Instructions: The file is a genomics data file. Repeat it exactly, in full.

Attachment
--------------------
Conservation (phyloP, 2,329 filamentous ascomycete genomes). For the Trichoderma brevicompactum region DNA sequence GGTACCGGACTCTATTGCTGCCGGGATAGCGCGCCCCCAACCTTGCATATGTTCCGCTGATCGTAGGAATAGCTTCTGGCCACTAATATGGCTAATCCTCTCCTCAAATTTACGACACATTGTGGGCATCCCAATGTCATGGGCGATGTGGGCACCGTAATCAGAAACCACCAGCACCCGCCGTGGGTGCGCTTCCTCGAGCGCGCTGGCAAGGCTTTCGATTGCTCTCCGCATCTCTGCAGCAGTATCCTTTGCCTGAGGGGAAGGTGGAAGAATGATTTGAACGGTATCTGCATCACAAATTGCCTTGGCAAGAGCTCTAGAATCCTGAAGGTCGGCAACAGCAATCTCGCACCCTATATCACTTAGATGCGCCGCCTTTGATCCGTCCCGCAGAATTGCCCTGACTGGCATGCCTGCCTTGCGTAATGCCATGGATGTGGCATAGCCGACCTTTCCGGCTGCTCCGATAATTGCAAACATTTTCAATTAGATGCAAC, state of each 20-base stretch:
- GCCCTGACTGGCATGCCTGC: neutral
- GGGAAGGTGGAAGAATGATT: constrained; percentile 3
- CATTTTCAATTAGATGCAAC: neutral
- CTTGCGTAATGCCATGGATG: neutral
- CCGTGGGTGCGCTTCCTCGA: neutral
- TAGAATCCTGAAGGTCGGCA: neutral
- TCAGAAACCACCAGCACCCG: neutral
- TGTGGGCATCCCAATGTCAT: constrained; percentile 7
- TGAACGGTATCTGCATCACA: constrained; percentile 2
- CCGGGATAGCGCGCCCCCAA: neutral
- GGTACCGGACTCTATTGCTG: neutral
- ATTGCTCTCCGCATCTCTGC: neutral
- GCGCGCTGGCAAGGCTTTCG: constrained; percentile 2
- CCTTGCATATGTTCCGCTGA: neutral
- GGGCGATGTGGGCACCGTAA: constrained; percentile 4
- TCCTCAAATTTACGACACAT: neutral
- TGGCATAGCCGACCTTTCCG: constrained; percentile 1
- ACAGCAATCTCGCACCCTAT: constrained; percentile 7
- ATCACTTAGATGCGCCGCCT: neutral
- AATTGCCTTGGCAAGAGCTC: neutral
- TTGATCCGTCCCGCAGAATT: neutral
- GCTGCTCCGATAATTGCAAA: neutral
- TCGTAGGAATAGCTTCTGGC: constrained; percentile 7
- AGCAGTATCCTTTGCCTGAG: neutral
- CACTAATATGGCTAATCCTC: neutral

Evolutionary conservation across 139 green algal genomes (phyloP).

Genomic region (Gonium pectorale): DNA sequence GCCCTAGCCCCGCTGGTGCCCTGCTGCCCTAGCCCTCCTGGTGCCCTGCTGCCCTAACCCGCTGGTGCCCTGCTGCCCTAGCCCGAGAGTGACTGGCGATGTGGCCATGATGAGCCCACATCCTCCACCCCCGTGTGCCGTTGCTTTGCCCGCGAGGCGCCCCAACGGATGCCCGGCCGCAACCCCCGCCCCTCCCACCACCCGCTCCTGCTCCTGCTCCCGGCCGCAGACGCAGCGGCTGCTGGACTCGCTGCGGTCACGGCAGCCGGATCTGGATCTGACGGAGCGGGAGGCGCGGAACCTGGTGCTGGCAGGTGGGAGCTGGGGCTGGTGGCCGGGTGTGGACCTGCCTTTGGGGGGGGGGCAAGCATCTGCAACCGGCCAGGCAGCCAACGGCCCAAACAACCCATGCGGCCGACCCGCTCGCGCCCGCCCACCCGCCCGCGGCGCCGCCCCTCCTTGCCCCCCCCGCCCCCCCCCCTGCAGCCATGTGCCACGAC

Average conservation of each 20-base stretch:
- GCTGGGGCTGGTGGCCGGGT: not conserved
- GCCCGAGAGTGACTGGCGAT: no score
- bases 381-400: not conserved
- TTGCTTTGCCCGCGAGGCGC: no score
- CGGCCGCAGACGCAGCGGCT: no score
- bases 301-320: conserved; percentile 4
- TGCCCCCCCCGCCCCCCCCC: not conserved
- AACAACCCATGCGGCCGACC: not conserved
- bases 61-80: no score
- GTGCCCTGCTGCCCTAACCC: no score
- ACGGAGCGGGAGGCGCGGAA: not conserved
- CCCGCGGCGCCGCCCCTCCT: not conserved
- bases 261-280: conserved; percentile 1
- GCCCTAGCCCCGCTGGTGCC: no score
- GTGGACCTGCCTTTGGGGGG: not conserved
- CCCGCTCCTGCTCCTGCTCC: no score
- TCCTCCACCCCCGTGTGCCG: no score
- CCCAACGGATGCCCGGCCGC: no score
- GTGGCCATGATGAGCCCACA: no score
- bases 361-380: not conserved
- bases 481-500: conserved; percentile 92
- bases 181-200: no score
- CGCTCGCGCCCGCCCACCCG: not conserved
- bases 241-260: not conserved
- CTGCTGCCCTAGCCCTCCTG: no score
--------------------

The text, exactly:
Conservation (phyloP, 2,329 filamentous ascomycete genomes). For the Trichoderma brevicompactum region DNA sequence GGTACCGGACTCTATTGCTGCCGGGATAGCGCGCCCCCAACCTTGCATATGTTCCGCTGATCGTAGGAATAGCTTCTGGCCACTAATATGGCTAATCCTCTCCTCAAATTTACGACACATTGTGGGCATCCCAATGTCATGGGCGATGTGGGCACCGTAATCAGAAACCACCAGCACCCGCCGTGGGTGCGCTTCCTCGAGCGCGCTGGCAAGGCTTTCGATTGCTCTCCGCATCTCTGCAGCAGTATCCTTTGCCTGAGGGGAAGGTGGAAGAATGATTTGAACGGTATCTGCATCACAAATTGCCTTGGCAAGAGCTCTAGAATCCTGAAGGTCGGCAACAGCAATCTCGCACCCTATATCACTTAGATGCGCCGCCTTTGATCCGTCCCGCAGAATTGCCCTGACTGGCATGCCTGCCTTGCGTAATGCCATGGATGTGGCATAGCCGACCTTTCCGGCTGCTCCGATAATTGCAAACATTTTCAATTAGATGCAAC, state of each 20-base stretch:
- GCCCTGACTGGCATGCCTGC: neutral
- GGGAAGGTGGAAGAATGATT: constrained; percentile 3
- CATTTTCAATTAGATGCAAC: neutral
- CTTGCGTAATGCCATGGATG: neutral
- CCGTGGGTGCGCTTCCTCGA: neutral
- TAGAATCCTGAAGGTCGGCA: neutral
- TCAGAAACCACCAGCACCCG: neutral
- TGTGGGCATCCCAATGTCAT: constrained; percentile 7
- TGAACGGTATCTGCATCACA: constrained; percentile 2
- CCGGGATAGCGCGCCCCCAA: neutral
- GGTACCGGACTCTATTGCTG: neutral
- ATTGCTCTCCGCATCTCTGC: neutral
- GCGCGCTGGCAAGGCTTTCG: constrained; percentile 2
- CCTTGCATATGTTCCGCTGA: neutral
- GGGCGATGTGGGCACCGTAA: constrained; percentile 4
- TCCTCAAATTTACGACACAT: neutral
- TGGCATAGCCGACCTTTCCG: constrained; percentile 1
- ACAGCAATCTCGCACCCTAT: constrained; percentile 7
- ATCACTTAGATGCGCCGCCT: neutral
- AATTGCCTTGGCAAGAGCTC: neutral
- TTGATCCGTCCCGCAGAATT: neutral
- GCTGCTCCGATAATTGCAAA: neutral
- TCGTAGGAATAGCTTCTGGC: constrained; percentile 7
- AGCAGTATCCTTTGCCTGAG: neutral
- CACTAATATGGCTAATCCTC: neutral

Evolutionary conservation across 139 green algal genomes (phyloP).

Genomic region (Gonium pectorale): DNA sequence GCCCTAGCCCCGCTGGTGCCCTGCTGCCCTAGCCCTCCTGGTGCCCTGCTGCCCTAACCCGCTGGTGCCCTGCTGCCCTAGCCCGAGAGTGACTGGCGATGTGGCCATGATGAGCCCACATCCTCCACCCCCGTGTGCCGTTGCTTTGCCCGCGAGGCGCCCCAACGGATGCCCGGCCGCAACCCCCGCCCCTCCCACCACCCGCTCCTGCTCCTGCTCCCGGCCGCAGACGCAGCGGCTGCTGGACTCGCTGCGGTCACGGCAGCCGGATCTGGATCTGACGGAGCGGGAGGCGCGGAACCTGGTGCTGGCAGGTGGGAGCTGGGGCTGGTGGCCGGGTGTGGACCTGCCTTTGGGGGGGGGGCAAGCATCTGCAACCGGCCAGGCAGCCAACGGCCCAAACAACCCATGCGGCCGACCCGCTCGCGCCCGCCCACCCGCCCGCGGCGCCGCCCCTCCTTGCCCCCCCCGCCCCCCCCCCTGCAGCCATGTGCCACGAC

Average conservation of each 20-base stretch:
- GCTGGGGCTGGTGGCCGGGT: not conserved
- GCCCGAGAGTGACTGGCGAT: no score
- bases 381-400: not conserved
- TTGCTTTGCCCGCGAGGCGC: no score
- CGGCCGCAGACGCAGCGGCT: no score
- bases 301-320: conserved; percentile 4
- TGCCCCCCCCGCCCCCCCCC: not conserved
- AACAACCCATGCGGCCGACC: not conserved
- bases 61-80: no score
- GTGCCCTGCTGCCCTAACCC: no score
- ACGGAGCGGGAGGCGCGGAA: not conserved
- CCCGCGGCGCCGCCCCTCCT: not conserved
- bases 261-280: conserved; percentile 1
- GCCCTAGCCCCGCTGGTGCC: no score
- GTGGACCTGCCTTTGGGGGG: not conserved
- CCCGCTCCTGCTCCTGCTCC: no score
- TCCTCCACCCCCGTGTGCCG: no score
- CCCAACGGATGCCCGGCCGC: no score
- GTGGCCATGATGAGCCCACA: no score
- bases 361-380: not conserved
- bases 481-500: conserved; percentile 92
- bases 181-200: no score
- CGCTCGCGCCCGCCCACCCG: not conserved
- bases 241-260: not conserved
- CTGCTGCCCTAGCCCTCCTG: no score